As Israel is young, it is no surprise that it is going through a bit of an identity crisis right now. Before, Israel strived to make everyone “Israeli” much like the United States tries to make everyone who resides more “American”. However, people now are realizing there is something missing: Slavic roots, Spanish roots, Germanic roots etc. Maybe as a young American, I also can empathize with the country for this reason. Either way, it will be interesting to see how these identities will develop and who will support them and how … That is for next time I suppose. Again, there will be a next time, and hopefully my Hebrew will be better next time too.
I was talking to the rabbi’s wife about my connection to this place; I do feel a relative connection. I do also think it is just amazing to see this many Jews in one place, but also I do not like to force sentiment (although I respect the feeling when authentically forged). I do not have a strong relationship with the country, nor does my family. When I stepped off the plane at Ben-Gurion, light didn’t erupt from the ground and my pores didn’t open and shine glowing golden streams of Judaism … Oy vey. No.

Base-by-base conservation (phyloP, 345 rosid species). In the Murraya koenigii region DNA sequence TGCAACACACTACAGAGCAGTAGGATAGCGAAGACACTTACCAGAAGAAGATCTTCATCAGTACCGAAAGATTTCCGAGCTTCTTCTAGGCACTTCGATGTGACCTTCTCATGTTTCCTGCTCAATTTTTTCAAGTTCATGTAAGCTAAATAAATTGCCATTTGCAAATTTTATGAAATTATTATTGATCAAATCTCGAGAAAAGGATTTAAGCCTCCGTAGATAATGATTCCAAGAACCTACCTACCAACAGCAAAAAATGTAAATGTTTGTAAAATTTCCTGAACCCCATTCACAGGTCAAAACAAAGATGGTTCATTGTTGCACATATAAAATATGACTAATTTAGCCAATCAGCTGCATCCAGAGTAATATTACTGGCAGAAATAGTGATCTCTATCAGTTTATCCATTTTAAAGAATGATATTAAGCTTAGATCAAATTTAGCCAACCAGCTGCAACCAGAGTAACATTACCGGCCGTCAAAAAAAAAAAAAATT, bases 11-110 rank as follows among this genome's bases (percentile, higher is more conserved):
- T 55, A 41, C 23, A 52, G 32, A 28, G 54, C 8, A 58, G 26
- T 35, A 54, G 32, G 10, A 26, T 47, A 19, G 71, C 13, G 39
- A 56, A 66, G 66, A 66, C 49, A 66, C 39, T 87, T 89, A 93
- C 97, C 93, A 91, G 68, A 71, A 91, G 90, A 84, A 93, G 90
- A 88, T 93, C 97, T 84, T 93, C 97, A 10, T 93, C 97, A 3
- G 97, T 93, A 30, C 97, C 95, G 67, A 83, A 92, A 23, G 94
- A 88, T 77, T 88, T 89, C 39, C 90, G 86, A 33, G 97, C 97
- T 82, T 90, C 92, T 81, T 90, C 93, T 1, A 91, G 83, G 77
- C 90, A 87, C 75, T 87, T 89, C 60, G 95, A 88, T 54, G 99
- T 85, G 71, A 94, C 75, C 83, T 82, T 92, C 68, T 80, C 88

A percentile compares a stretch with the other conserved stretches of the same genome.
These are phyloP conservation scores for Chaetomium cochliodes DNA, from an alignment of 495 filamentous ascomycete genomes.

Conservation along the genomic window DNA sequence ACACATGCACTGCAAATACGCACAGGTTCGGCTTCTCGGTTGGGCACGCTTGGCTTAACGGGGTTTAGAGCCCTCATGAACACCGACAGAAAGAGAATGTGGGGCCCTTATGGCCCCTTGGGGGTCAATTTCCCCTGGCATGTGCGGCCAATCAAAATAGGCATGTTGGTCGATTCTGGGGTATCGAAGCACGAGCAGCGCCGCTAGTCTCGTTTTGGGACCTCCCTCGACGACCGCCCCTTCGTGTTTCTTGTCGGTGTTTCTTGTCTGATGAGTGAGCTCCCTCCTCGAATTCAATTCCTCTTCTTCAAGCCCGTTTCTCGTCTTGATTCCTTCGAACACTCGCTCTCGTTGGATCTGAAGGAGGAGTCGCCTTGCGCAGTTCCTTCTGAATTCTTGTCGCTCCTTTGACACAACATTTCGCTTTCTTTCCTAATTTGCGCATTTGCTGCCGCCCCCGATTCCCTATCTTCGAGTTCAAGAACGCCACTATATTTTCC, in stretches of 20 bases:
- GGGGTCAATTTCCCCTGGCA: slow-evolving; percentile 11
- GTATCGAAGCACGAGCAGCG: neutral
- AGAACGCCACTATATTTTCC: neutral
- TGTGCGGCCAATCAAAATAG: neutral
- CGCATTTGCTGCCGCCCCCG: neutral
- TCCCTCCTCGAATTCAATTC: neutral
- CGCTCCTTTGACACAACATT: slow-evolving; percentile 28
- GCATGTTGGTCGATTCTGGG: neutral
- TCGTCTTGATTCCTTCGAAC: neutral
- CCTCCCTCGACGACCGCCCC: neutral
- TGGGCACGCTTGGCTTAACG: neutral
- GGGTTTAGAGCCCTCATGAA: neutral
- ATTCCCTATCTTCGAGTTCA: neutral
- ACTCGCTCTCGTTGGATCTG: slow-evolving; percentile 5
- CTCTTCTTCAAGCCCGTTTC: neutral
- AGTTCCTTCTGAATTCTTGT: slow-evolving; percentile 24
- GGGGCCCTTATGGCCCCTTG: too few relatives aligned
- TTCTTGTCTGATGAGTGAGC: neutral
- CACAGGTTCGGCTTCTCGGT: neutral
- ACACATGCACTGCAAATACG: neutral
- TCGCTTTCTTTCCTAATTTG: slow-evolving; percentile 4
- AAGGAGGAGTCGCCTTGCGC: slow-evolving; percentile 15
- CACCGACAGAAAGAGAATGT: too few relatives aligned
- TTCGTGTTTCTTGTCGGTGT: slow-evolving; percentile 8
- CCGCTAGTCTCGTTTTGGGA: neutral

I was just happy to be off the plane where this one Hasidic guy kept stepping on my feet.
But back to the point, this is a special place, and I can see that.
So, the trip is finally over. Well, it has been over for a few days or so. Nevertheless, I am still processing it; there was a lot in only about 16 days. I have learned so much about different, but related two countries, but also protocol, maintenance, and creation of ideas to meaningful works.
For now, I will be in Vancouver for the remainder of the summer, and now have the time to actually write about this city. I will try to show you how great the summer here can be, mixing tips for events, attractions, and restaurants to enjoy in Canada’s West Coast capital. Stay tuned. There is more to come.